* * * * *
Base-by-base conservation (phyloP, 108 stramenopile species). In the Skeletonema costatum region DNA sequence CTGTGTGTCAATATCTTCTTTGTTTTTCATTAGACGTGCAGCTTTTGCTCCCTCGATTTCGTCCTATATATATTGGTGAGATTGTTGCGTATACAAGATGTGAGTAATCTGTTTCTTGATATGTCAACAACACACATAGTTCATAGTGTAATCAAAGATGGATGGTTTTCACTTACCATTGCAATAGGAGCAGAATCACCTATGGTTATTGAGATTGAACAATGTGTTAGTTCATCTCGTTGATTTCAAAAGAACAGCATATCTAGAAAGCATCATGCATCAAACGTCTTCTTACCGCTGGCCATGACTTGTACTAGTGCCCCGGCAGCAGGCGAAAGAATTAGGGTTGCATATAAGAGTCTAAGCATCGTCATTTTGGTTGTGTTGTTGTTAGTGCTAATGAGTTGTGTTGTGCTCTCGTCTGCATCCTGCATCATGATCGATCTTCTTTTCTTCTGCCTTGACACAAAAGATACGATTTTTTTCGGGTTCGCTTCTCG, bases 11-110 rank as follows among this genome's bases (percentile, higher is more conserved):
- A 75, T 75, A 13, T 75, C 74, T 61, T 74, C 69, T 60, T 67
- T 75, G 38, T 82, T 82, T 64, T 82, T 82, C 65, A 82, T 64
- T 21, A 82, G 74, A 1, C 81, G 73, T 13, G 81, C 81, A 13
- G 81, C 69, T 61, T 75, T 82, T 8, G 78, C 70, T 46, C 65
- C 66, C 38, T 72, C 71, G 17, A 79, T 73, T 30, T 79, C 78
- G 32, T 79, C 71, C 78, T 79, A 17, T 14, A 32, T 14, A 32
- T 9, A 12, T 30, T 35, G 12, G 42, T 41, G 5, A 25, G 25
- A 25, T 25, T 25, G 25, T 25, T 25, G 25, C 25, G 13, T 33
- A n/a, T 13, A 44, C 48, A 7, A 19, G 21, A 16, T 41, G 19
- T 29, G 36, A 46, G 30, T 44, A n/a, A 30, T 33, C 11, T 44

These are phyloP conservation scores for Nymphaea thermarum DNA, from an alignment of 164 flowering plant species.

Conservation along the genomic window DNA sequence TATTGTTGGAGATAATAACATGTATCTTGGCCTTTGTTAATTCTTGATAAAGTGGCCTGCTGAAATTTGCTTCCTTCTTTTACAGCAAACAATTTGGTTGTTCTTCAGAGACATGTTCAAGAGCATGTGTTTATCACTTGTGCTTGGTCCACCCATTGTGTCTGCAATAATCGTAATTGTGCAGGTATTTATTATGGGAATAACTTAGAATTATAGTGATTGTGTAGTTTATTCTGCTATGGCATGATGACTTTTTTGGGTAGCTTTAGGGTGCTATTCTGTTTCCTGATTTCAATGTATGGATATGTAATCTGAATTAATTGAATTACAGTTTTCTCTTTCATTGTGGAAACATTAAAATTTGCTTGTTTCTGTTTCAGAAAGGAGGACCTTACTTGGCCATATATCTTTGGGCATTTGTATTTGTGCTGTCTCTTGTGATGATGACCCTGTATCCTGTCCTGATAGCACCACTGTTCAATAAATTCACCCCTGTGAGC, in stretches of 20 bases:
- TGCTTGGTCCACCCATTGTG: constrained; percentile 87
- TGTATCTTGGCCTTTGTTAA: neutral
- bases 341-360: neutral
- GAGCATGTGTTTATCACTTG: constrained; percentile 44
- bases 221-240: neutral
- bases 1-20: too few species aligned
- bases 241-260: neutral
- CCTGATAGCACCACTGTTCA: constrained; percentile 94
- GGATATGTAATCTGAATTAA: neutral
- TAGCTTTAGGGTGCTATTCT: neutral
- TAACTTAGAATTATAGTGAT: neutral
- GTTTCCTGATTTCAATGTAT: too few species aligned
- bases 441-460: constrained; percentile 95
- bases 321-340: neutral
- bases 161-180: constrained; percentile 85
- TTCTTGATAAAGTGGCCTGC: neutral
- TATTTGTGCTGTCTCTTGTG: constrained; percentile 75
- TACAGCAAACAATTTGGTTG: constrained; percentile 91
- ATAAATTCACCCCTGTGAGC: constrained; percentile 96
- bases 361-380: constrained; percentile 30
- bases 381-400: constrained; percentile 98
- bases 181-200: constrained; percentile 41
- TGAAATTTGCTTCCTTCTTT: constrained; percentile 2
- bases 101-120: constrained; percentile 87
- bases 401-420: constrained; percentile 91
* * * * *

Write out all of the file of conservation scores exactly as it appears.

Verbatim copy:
Base-by-base conservation (phyloP, 108 stramenopile species). In the Skeletonema costatum region DNA sequence CTGTGTGTCAATATCTTCTTTGTTTTTCATTAGACGTGCAGCTTTTGCTCCCTCGATTTCGTCCTATATATATTGGTGAGATTGTTGCGTATACAAGATGTGAGTAATCTGTTTCTTGATATGTCAACAACACACATAGTTCATAGTGTAATCAAAGATGGATGGTTTTCACTTACCATTGCAATAGGAGCAGAATCACCTATGGTTATTGAGATTGAACAATGTGTTAGTTCATCTCGTTGATTTCAAAAGAACAGCATATCTAGAAAGCATCATGCATCAAACGTCTTCTTACCGCTGGCCATGACTTGTACTAGTGCCCCGGCAGCAGGCGAAAGAATTAGGGTTGCATATAAGAGTCTAAGCATCGTCATTTTGGTTGTGTTGTTGTTAGTGCTAATGAGTTGTGTTGTGCTCTCGTCTGCATCCTGCATCATGATCGATCTTCTTTTCTTCTGCCTTGACACAAAAGATACGATTTTTTTCGGGTTCGCTTCTCG, bases 11-110 rank as follows among this genome's bases (percentile, higher is more conserved):
- A 75, T 75, A 13, T 75, C 74, T 61, T 74, C 69, T 60, T 67
- T 75, G 38, T 82, T 82, T 64, T 82, T 82, C 65, A 82, T 64
- T 21, A 82, G 74, A 1, C 81, G 73, T 13, G 81, C 81, A 13
- G 81, C 69, T 61, T 75, T 82, T 8, G 78, C 70, T 46, C 65
- C 66, C 38, T 72, C 71, G 17, A 79, T 73, T 30, T 79, C 78
- G 32, T 79, C 71, C 78, T 79, A 17, T 14, A 32, T 14, A 32
- T 9, A 12, T 30, T 35, G 12, G 42, T 41, G 5, A 25, G 25
- A 25, T 25, T 25, G 25, T 25, T 25, G 25, C 25, G 13, T 33
- A n/a, T 13, A 44, C 48, A 7, A 19, G 21, A 16, T 41, G 19
- T 29, G 36, A 46, G 30, T 44, A n/a, A 30, T 33, C 11, T 44

These are phyloP conservation scores for Nymphaea thermarum DNA, from an alignment of 164 flowering plant species.

Conservation along the genomic window DNA sequence TATTGTTGGAGATAATAACATGTATCTTGGCCTTTGTTAATTCTTGATAAAGTGGCCTGCTGAAATTTGCTTCCTTCTTTTACAGCAAACAATTTGGTTGTTCTTCAGAGACATGTTCAAGAGCATGTGTTTATCACTTGTGCTTGGTCCACCCATTGTGTCTGCAATAATCGTAATTGTGCAGGTATTTATTATGGGAATAACTTAGAATTATAGTGATTGTGTAGTTTATTCTGCTATGGCATGATGACTTTTTTGGGTAGCTTTAGGGTGCTATTCTGTTTCCTGATTTCAATGTATGGATATGTAATCTGAATTAATTGAATTACAGTTTTCTCTTTCATTGTGGAAACATTAAAATTTGCTTGTTTCTGTTTCAGAAAGGAGGACCTTACTTGGCCATATATCTTTGGGCATTTGTATTTGTGCTGTCTCTTGTGATGATGACCCTGTATCCTGTCCTGATAGCACCACTGTTCAATAAATTCACCCCTGTGAGC, in stretches of 20 bases:
- TGCTTGGTCCACCCATTGTG: constrained; percentile 87
- TGTATCTTGGCCTTTGTTAA: neutral
- bases 341-360: neutral
- GAGCATGTGTTTATCACTTG: constrained; percentile 44
- bases 221-240: neutral
- bases 1-20: too few species aligned
- bases 241-260: neutral
- CCTGATAGCACCACTGTTCA: constrained; percentile 94
- GGATATGTAATCTGAATTAA: neutral
- TAGCTTTAGGGTGCTATTCT: neutral
- TAACTTAGAATTATAGTGAT: neutral
- GTTTCCTGATTTCAATGTAT: too few species aligned
- bases 441-460: constrained; percentile 95
- bases 321-340: neutral
- bases 161-180: constrained; percentile 85
- TTCTTGATAAAGTGGCCTGC: neutral
- TATTTGTGCTGTCTCTTGTG: constrained; percentile 75
- TACAGCAAACAATTTGGTTG: constrained; percentile 91
- ATAAATTCACCCCTGTGAGC: constrained; percentile 96
- bases 361-380: constrained; percentile 30
- bases 381-400: constrained; percentile 98
- bases 181-200: constrained; percentile 41
- TGAAATTTGCTTCCTTCTTT: constrained; percentile 2
- bases 101-120: constrained; percentile 87
- bases 401-420: constrained; percentile 91